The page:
The Lutheran pastor Nadia Bolz-Weber points out something interesting about today. She notes that our post-Christian culture has appropriated Christmas with great success and Easter with moderate success. We’ve got the Elf on the Shelf and the Easter Bunny and seasonal sweatshirts and made for TV shows. But, as she says, “oddly nobody waits every year to watch the Ash Wednesday Peanuts Special.” There were no 4am mobs at Best Buy this morning fighting to grab the very best Lenten Doorbusters. “Nope. We get this one all to ourselves. Our culture has no idea what to do with a day that [majors on] the fact that we all sin and are [all] going to die.”
Lent is just too realistic for cultural appropriation, isn’t it? Nostalgia and wish-fulfillment can always draw a crowd, but what we have on offer this Ash Wednesday is neither. It’s the sober truth that human beings are turned so deeply to self-interest that we cannot set ourselves free, along with the equally sober truth that the consequences of that inward bias is chaos and mortality, along with the still sober yet wondrous truth that God in Christ has acted definitively to rescue us from our bondage. Ash Wednesday is bad news and good news. It won’t help sell products. But it’s real.
Bolz-Weber goes on, “There’s no shame in the truth that our lives on earth will all end and that we are in bondage to sin and cannot free ourselves. [That’s] not depressing. What’s depressing is the desperation of trying to pretend otherwise. What’s depressing is to insist that I can free myself; I just haven’t managed to pull it off yet. What is so wonderful about Ash Wednesday and Lent is that through being marked with the cross and reminded of our own mortality, we are free. We are free to hear the song of our own salvation which tells of Christ who offers life and forgiveness.”
What’s depressing is to insist that I can free myself; I just haven’t managed to pull it off yet. If we have fallen for that delusion, if we are here on Ash Wednesday but are all the while caught in the trap of believing that in the long run we should be able to fix our lives and be the solution to all our own problems, we will not approach Lent the way the Christian faith approaches it. We will likely take on this season as one more self-improvement project, as if we were making a sort of New Year’s resolution.
We hear this attitude all the time. People say “I need to lose a few pounds, so for Lent this year I’m giving up chocolate!” Or there’s a little poem that has been going around every Ash Wednesday for years in various versions, criticizing the idea of the traditional Lenten practices of self-denial; instead it gives a long list of qualities that spiritually mature people display, like patience and acceptance and joy and then naively says “for Lent, why not just be like that?”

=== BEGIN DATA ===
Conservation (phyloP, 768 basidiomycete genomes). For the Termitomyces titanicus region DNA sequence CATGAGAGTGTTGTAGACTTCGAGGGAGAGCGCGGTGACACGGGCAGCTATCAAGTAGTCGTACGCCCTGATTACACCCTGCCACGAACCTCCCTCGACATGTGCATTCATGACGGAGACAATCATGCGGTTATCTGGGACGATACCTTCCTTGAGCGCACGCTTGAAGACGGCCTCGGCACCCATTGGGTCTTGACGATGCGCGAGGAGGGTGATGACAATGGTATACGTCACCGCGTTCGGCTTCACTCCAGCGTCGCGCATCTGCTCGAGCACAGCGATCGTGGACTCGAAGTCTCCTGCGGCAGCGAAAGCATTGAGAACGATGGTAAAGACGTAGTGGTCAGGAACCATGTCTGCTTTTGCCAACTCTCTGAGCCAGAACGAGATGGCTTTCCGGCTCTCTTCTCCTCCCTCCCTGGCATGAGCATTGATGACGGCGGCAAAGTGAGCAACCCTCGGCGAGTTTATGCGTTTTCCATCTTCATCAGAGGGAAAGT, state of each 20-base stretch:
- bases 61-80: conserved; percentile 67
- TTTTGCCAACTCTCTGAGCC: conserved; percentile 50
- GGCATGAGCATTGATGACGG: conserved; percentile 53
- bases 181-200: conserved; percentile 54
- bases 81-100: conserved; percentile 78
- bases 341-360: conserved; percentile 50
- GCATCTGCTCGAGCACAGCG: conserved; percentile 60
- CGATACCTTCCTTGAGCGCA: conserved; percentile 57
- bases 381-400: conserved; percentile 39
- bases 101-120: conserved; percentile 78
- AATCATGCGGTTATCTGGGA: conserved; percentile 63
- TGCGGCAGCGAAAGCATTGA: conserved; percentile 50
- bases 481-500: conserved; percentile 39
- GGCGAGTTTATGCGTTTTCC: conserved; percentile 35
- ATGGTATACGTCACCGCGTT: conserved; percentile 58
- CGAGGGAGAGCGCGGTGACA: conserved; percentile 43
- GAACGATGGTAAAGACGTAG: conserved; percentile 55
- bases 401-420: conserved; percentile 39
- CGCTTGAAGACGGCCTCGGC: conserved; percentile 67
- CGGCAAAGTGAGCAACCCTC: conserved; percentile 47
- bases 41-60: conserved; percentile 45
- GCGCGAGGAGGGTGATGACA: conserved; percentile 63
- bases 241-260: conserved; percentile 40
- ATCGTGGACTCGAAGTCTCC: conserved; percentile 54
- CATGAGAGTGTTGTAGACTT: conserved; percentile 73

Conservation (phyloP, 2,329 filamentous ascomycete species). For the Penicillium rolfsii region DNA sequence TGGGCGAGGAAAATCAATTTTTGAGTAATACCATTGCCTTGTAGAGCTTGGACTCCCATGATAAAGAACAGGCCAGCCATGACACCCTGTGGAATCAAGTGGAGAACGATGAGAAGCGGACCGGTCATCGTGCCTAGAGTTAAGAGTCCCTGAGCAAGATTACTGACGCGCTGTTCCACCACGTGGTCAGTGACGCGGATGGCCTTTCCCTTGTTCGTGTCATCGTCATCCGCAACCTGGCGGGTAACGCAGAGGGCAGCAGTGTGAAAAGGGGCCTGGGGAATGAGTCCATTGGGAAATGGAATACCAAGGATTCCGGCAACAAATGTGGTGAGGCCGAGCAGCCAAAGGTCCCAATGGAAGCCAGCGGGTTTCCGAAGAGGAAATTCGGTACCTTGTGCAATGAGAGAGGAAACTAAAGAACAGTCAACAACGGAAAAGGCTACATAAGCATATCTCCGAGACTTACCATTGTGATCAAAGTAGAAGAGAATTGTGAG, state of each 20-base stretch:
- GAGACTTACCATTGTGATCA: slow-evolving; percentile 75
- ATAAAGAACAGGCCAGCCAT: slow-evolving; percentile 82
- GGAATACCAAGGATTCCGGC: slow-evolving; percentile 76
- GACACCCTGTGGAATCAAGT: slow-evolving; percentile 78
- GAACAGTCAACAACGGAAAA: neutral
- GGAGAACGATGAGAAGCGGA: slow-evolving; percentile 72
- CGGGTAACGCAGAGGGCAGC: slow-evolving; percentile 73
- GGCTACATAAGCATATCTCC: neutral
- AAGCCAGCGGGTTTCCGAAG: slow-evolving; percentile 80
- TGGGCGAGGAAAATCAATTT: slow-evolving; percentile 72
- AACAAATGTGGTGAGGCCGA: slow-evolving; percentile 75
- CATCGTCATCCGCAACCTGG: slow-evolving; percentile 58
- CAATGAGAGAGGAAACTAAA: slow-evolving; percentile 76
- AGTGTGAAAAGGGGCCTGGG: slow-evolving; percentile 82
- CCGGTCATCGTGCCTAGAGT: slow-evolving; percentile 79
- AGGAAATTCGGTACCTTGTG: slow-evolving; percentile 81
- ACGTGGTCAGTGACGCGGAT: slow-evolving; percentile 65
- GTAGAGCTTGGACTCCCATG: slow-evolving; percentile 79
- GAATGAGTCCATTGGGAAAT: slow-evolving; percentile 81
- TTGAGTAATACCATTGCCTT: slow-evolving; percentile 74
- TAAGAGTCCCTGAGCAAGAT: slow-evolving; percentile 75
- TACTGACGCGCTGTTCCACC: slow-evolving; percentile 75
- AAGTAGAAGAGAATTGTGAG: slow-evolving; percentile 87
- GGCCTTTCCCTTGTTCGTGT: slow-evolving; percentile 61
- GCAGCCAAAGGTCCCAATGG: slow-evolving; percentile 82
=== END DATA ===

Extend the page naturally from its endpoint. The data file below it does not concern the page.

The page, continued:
The Christian answer, if we have any self-awareness, of course, is “because I can’t.” Only the grace of God can set me free from the complicated web of factors that keep me from being like that. Treating spirituality as a self-improvement project that’s up to you – whether that’s setting a goal to make yourself better, or forcing yourself to behave as if you were already better – all that goes directly against what Lent is about. And even more so if you manage to make it through 40 days and can pat yourself on the back for your “success”!
No, Lent is not about success. It’s about how God reaches out to us in love fully aware of every failure we’ve ever had, every human evil that happened today and every other day. Lent is about the bottomless need every single one of us has for grace, and God’s astonishing choice to take onto himself all the responsibility for seeing that we get it. What a choice! Instead of pouring his life out on the Cross no questions asked to set us free, he could have said “come back when you’ve learned your lesson. Come back when you’ve proved yourself better than most people. Come back when you’ve gotten cleaned up.” Instead of offering free grace on the Cross, God could have said those things. And people act as if he did. That’s just not Christianity.
We’re walking through Lent together this year at Emmanuel, under the loving gaze of this generous God who has drawn us into a community rooted in abject dependence on him. We’re taking a common pilgrimage through the core experiences that the Book of Common Prayer tells us are part of Lent. We’ll experience examples of those for a short enough time that it will be tough to fall into feeling proud of ourselves even if we were to succeed at them. And as we find out together what these traditional steps are like, we’ll have the chance to watch how they affect us, which is almost the most important part. Some are subtractions from our routines, some additions to them; none is about self-improvement, but each gives you a chance to discover how God uses moments when you face your limitations. When you may just notice how much you need grace.
I know many of you have already taken home your Lenten guidebook, because we ran out and had to arrange for a second printing that will be here tomorrow; but you can still download it today, and join in as God uses this pilgrimage to form us as a parish community. “There’s no shame,” says Nadia Bolz-Weber, “in the truth that our lives on earth will all end and that we are in bondage to sin and cannot free ourselves. [That’s] not depressing. What’s depressing is the desperation of trying to pretend otherwise. What’s depressing is to insist that I can free myself, I just haven’t managed to pull it off yet. What is so wonderful about Ash Wednesday and Lent is that through being marked with the cross and reminded of our own mortality, we are free. We are free to hear the song of our own salvation which tells of Christ who offers life and forgiveness.” Continuing on page 264 of the Prayer Book, let us stand, and together hear that song.